figureIn the FLOWER detection scheme, microtoroid optical resonators are used in conjunction with frequency-locking feedback control and balanced detection to improve the signal-to-noise ratio of the system. As a result, single-macromolecule detection becomes possible. [Adapted with permission from J. Su., ACS Photonics 2, 1241 (2015). © 2015, American Chemical Society.]

Single-molecule detection is one of the fundamental challenges of modern biology. Such experiments often use labels that can be expensive, difficult to produce and, for small analytes, might perturb the molecular events being studied. We have recently created a biological and chemical sensing system known as a frequency-locked optical whispering evanescent resonator (FLOWER), which can detect single molecules in aqueous solution without the use of labels.1

FLOWER combines microtoroid optical-resonator technology with laser-frequency-locking, balanced-detection and data-processing techniques. Our approach measures the adsorption of individual particles onto a functionalized silica microtoroid by tracking changes in resonant frequency of the microtoroid.

Our work is an improvement over previous scanning systems that continually sweep back and forth over a large frequency range (3.1×104 fm), only occasionally matching resonance. In contrast, FLOWER directly tracks the resonant wavelength location within a narrow and adaptively varied frequency range with a fixed bandwidth of 19 fm. Thus, the system can track discrete signal fluctuations more accurately and quickly, permitting detection of slight and transient events. We can detect small particles of only around 2-nm radius via advances including the use of balanced photodetectors, direct laser frequency modulation (instead of external phase modulation), the use of 24-bit data acquisition cards, and nonlinear post-processing filtering routines.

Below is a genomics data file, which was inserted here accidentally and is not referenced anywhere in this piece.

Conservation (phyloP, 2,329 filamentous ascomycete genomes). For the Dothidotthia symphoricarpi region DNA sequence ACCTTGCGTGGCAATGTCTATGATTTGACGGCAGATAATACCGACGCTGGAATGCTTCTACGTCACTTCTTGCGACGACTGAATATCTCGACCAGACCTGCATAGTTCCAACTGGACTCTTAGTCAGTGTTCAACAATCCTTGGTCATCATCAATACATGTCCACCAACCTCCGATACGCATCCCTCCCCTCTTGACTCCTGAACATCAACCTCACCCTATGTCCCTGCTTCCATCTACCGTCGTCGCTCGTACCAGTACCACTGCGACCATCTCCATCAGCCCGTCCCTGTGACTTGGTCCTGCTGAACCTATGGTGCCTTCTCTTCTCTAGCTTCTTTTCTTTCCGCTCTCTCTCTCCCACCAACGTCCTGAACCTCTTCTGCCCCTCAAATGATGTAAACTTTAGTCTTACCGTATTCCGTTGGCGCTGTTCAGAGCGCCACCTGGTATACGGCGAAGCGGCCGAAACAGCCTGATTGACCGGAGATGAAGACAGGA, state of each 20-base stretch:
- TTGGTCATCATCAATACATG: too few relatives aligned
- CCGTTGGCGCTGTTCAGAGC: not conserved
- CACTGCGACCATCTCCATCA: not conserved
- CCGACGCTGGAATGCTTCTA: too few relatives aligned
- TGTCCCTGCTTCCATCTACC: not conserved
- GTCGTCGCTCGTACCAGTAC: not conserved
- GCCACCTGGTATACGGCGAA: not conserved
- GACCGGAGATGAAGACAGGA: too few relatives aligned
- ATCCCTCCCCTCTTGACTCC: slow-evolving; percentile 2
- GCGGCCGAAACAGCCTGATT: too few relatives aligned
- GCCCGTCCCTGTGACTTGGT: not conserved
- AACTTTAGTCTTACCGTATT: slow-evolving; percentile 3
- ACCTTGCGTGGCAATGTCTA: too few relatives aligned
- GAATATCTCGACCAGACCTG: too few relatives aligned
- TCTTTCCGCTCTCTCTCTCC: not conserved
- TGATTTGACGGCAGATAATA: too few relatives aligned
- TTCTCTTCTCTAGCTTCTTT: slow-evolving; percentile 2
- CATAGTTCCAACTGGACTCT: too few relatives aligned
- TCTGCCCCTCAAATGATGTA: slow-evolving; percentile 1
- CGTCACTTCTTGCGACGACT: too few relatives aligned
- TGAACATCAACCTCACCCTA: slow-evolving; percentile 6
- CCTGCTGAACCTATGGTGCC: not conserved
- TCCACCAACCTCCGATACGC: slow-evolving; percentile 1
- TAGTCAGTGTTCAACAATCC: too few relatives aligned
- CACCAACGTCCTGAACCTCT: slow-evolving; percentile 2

To date, we have demonstrated detection of single silica nanoparticles 2.5 nm in radius, 15.3k-Da interleukin-2 molecules, ribosomes, exosomes and antibodies. Our results, covering several orders of magnitude of particle radius (100 nm to 2 nm), agree with established model predictions for the frequency shift of the resonator upon particle binding. This confirms that the main contribution of the frequency shift for the resonator upon particle binding is an increase in the effective path length as part of the evanescent field couples into the adsorbed particle.

In addition to high sensitivity, FLOWER has a fast response time and avoids the signal amplification inconsistencies of plasmonic nanoresonators. Furthermore, FLOWER has a large capture area compared with other nanoscale sensors such as cantilevers, nanowires and metallic nanoparticles, making analyte detection events more likely.

We have recently used FLOWER to assay the progression of tumors implanted in mice by detecting low concentrations of tumor-derived exosomes.2 We anticipate that our results will enable many applications, including more sensitive medical diagnostics and fundamental studies of single receptor–ligand and protein–protein interactions in real time.


Judith Su, University of Arizona, USA


1. J. Su et al. Light Sci. Appl. 5, e16001 (2016).

2. J. Su. ACS Photonics 2, 1241 (2015).